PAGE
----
Before stating the conclusions of the Court, it is appropriate that the general principles of review here applicable be briefly outlined. The parties have agreed that the criterion to be utilized in assessing the findings is the familiar one of 'substantial evidence on the record considered as a whole'. See O'Leary v. Brown-Pac.-Maxon, 1951, 340 U.S. 504, 508, 71 S. Ct. 470, 95 L. Ed. 483. This test is embodied in the Administrative Procedure Act, 5 U.S.C.A. § 1009(e)(5), which Act governs review of compensation orders under the Longshoremen's Act. United States Fidelity & Guaranty Co. v. Donovan, 1954, 94 U.S.App.D.C. 377, 221 F.2d 515, 518 note 12; Colonna's Shipyard, Inc., v. O'Hearne, 4 Cir., 1952, 200 F.2d 220, 223; Great American Indemnity Co. v. Belair, supra, 160 F.Supp. at page 785. See also, O'Leary v. Brown-Pac.-Maxon, supra, 340 U.S. at page 508, 71 S. Ct. at page 472. While the difficulties encountered in applying this standard are manifest, guidance is not lacking. The principles announced by Justice Frankfurter in discussing court review of administrative determinations under the Administrative Procedure Act are of immeasurable assistance. Speaking for the Court in the context of review of a Labor Board order he stated:

 '* * * The legislative history * * * demonstrates a purpose to impose on courts a responsibility which has not always been recognized * * *.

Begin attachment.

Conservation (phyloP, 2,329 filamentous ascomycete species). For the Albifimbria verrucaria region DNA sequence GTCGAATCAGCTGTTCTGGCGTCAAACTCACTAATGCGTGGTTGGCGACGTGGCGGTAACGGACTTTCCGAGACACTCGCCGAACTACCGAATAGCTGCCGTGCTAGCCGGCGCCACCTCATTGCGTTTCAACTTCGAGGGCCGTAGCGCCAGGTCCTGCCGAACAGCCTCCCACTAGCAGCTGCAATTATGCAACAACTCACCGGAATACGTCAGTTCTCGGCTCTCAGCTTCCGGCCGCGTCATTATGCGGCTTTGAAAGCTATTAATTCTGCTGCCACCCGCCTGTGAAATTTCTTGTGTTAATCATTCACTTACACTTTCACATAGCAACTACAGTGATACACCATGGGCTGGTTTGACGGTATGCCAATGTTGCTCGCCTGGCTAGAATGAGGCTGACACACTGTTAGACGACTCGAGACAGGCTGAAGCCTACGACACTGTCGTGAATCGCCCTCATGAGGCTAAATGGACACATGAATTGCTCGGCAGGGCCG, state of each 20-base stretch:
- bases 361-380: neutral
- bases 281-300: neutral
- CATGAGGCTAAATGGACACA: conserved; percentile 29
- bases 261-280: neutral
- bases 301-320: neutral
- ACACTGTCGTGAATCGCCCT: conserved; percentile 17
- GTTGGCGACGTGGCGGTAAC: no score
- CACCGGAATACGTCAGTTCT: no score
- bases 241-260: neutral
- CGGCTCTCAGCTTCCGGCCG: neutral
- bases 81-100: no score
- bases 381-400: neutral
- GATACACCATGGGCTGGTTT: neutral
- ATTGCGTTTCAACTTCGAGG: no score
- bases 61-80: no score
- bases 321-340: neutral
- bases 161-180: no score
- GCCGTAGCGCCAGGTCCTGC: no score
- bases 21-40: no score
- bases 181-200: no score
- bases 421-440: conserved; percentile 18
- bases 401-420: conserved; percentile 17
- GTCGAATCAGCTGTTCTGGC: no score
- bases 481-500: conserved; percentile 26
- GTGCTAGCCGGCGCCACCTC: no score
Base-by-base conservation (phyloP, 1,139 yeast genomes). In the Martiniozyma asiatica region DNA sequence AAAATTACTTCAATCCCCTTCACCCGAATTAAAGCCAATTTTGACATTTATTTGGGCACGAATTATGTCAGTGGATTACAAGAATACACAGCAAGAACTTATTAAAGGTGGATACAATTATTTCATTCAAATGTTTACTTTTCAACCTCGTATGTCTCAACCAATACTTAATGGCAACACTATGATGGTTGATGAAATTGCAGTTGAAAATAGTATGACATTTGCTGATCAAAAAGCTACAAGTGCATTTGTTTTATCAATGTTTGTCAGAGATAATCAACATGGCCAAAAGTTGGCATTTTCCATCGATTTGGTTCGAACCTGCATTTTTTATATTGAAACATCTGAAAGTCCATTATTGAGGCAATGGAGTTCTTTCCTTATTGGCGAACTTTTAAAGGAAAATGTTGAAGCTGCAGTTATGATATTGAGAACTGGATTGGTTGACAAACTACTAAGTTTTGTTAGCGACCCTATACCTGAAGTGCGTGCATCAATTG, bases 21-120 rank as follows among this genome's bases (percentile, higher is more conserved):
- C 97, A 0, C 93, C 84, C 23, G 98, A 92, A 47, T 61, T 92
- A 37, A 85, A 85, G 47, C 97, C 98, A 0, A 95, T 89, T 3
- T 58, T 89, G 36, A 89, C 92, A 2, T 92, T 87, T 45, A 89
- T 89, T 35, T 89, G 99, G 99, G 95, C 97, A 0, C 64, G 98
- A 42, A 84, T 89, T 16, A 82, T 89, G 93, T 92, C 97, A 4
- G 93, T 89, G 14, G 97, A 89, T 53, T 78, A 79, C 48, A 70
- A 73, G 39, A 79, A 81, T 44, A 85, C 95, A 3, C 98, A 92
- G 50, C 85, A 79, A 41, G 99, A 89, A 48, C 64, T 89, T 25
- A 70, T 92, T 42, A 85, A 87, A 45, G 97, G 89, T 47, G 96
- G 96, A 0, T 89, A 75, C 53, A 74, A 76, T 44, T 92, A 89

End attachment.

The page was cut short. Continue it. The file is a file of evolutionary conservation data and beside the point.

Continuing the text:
'* * * [The] Administrative Procedure Act * * * [directs] that courts must now assume more responsibility for the reasonableness and fairness of * * * decisions than some courts have shown in the past. Reviewing courts must be influenced by a feeling that they are not to abdicate the conventional judicial function. Congress has imposed on them responsibility for assuring that the Board keeps within reasonable grounds * * *. The Board's findings are entitled to respect; but they must nonetheless be set aside when the record * * * clearly precludes the Board's decision from being justified by a fair estimate of the worth of the testimony of witnesses or its informed judgment on matters within its special competence or both.' Universal Camera Corp. v. N.L.R.B., 1951, 340 U.S. 474, 489-490, 71 S. Ct. 456, 465, 95 L. Ed. 456.